“A WHO study of influence of COVID-19 on neurological and mental health demonstrated that 93% of 130 countries participating in it reported disruptions in provision of one or more services of treating mental, neurological [disorders] as well as disorders related to use of psychoactive substances while the demand for mental health services increased,” she said.
According to the representative, the recovery from the pandemic is impossible without urgent attention given to enhancing mental health, the process that should encompass the entire society.
“The timely and high-quality provision of the entire range of comprehensive and integrated services in the sphere of mental health and psychological support is an important component in achieving the global coverage of healthcare services, including promoting literacy and awareness in the sphere of mental health both among population and medical workers and elimination of stigmatization. Here also belong prevention, early detection, treatment, rehabilitation and subsequent care with respect to human rights and dignity,” she continued.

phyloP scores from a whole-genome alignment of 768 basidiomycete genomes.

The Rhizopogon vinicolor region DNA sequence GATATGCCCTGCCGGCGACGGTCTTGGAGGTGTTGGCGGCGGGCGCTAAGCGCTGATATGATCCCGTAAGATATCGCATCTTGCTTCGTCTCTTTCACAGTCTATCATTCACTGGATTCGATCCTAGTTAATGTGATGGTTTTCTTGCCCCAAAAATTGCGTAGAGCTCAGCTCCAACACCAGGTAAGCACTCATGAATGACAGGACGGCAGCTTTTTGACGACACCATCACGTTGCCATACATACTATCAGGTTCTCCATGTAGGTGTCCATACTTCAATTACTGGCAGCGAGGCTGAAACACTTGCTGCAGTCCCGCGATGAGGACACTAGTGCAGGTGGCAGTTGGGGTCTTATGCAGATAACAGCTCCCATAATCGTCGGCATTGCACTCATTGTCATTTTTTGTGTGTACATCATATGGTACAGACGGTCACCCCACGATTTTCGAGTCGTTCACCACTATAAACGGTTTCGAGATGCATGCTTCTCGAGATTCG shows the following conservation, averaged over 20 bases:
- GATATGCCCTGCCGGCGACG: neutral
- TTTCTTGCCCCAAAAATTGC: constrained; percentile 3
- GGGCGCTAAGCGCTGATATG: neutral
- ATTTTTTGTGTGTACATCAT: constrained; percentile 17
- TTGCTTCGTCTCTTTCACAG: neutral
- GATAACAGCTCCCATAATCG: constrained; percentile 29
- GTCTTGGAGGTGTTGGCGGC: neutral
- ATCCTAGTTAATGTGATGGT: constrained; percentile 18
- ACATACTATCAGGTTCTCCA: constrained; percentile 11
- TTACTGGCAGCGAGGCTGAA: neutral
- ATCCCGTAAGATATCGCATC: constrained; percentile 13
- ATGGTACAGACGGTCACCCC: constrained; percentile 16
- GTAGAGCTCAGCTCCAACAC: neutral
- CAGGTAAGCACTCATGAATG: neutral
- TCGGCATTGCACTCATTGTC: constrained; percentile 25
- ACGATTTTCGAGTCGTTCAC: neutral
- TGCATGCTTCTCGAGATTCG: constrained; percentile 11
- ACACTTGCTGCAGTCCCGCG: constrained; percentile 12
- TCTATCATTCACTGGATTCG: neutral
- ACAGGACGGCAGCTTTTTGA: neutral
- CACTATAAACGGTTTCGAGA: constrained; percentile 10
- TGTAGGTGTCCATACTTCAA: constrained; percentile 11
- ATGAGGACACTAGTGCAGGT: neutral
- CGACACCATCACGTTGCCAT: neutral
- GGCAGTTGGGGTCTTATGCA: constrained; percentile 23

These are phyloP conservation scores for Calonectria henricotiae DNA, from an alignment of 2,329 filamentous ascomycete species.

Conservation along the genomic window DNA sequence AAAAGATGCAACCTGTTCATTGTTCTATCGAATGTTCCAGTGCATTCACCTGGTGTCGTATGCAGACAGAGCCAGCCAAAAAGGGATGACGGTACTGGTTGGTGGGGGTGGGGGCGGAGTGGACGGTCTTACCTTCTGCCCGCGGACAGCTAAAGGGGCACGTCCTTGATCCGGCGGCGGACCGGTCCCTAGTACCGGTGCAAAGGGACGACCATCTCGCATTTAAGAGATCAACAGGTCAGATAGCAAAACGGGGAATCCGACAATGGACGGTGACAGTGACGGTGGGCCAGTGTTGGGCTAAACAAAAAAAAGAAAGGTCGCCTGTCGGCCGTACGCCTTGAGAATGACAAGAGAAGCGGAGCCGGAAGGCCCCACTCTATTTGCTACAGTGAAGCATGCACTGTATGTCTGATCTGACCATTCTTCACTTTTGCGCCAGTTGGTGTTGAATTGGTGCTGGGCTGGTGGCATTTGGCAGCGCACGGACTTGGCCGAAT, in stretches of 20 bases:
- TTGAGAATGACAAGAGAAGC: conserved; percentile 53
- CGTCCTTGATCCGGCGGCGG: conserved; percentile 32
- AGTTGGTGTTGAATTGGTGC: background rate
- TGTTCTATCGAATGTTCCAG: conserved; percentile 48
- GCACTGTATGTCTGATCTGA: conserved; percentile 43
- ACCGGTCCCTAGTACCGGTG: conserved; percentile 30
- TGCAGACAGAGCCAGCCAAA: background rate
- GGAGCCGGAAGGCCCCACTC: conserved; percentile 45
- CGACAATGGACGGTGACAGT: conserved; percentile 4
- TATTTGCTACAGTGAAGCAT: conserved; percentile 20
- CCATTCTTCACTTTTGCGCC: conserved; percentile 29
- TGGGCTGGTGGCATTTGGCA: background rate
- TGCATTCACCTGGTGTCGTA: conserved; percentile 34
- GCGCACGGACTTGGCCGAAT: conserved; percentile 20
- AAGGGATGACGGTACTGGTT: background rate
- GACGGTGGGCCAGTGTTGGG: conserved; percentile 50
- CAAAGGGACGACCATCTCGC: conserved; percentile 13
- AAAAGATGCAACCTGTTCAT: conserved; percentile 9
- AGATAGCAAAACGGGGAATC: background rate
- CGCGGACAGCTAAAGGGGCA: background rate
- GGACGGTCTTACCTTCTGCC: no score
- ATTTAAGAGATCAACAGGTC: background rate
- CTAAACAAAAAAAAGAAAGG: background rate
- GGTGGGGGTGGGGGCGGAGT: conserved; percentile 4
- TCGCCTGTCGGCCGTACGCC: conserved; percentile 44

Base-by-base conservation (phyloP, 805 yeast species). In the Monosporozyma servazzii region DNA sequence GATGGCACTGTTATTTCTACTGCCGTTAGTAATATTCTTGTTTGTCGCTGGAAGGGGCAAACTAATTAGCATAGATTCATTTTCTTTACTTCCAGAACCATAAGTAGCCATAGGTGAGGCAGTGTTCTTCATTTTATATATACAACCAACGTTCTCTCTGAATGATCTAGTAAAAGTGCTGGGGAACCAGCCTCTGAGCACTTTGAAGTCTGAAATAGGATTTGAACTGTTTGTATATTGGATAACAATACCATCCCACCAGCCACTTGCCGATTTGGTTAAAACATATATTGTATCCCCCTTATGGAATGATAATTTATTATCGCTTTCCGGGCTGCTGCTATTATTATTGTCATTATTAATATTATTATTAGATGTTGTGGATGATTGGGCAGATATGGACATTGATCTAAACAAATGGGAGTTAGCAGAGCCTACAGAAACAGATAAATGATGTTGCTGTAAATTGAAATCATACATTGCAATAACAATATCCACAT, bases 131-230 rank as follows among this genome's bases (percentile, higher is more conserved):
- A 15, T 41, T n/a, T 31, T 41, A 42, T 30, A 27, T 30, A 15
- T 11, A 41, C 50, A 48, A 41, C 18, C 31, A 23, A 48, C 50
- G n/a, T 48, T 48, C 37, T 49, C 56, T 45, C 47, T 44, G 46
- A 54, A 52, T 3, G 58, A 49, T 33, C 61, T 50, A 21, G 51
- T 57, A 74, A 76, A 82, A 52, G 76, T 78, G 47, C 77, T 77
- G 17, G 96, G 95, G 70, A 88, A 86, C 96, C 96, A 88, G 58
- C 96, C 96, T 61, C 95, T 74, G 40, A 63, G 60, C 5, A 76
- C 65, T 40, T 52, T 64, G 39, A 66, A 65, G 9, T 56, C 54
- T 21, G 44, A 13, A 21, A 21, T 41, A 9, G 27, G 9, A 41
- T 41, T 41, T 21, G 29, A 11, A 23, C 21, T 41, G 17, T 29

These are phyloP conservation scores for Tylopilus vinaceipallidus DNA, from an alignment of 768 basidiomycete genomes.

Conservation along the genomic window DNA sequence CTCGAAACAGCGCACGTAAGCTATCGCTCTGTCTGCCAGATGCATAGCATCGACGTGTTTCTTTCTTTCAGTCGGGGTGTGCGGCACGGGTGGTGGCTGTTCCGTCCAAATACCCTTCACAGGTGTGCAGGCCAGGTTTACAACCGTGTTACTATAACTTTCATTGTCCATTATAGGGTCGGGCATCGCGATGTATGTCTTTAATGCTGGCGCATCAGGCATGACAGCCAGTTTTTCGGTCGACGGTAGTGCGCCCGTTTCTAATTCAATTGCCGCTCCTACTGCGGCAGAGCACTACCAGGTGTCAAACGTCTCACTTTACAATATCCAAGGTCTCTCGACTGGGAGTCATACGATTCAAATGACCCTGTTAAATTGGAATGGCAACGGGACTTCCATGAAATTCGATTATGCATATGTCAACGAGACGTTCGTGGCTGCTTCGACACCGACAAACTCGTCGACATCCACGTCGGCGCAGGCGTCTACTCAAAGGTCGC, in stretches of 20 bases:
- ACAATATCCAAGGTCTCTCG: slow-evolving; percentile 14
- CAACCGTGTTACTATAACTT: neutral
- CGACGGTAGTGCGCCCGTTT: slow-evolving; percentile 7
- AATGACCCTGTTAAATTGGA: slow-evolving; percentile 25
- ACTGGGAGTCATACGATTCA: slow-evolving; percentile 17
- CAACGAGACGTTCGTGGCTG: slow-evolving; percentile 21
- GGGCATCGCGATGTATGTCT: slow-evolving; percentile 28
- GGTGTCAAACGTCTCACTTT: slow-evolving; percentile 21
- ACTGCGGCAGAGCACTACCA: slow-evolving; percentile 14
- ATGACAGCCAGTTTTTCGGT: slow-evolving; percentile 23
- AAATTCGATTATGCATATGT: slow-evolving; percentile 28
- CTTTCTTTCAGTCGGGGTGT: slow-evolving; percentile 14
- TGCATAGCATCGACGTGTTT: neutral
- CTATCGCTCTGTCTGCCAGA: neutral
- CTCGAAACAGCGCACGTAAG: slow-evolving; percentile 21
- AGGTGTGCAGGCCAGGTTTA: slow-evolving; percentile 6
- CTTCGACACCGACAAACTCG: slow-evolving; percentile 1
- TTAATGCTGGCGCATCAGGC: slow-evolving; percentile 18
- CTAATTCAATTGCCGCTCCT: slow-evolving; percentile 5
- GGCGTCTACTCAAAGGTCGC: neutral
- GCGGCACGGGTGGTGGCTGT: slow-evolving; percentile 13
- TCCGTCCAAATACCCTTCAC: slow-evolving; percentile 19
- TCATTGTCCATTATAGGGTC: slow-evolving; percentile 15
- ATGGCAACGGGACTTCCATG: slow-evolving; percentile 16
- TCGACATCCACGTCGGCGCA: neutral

The WHO representative emphasized the importance of directing additional effort in order to cover people in risk groups and those in a vulnerable situation.
“The use of innovative technologies is very promising in the context of the COVID-19 pandemic and its long-term consequences, including remote mental health services, ensuring fair access to telemedicine and other economically effective technologies when possible. In general, over many years on a global scale the mental health sphere was lacking financing. And allocation of adequate funds is necessary in order to enhance it and to expand access for everyone who needs it, especially in light of readiness for possible new emergency situations,” she concluded.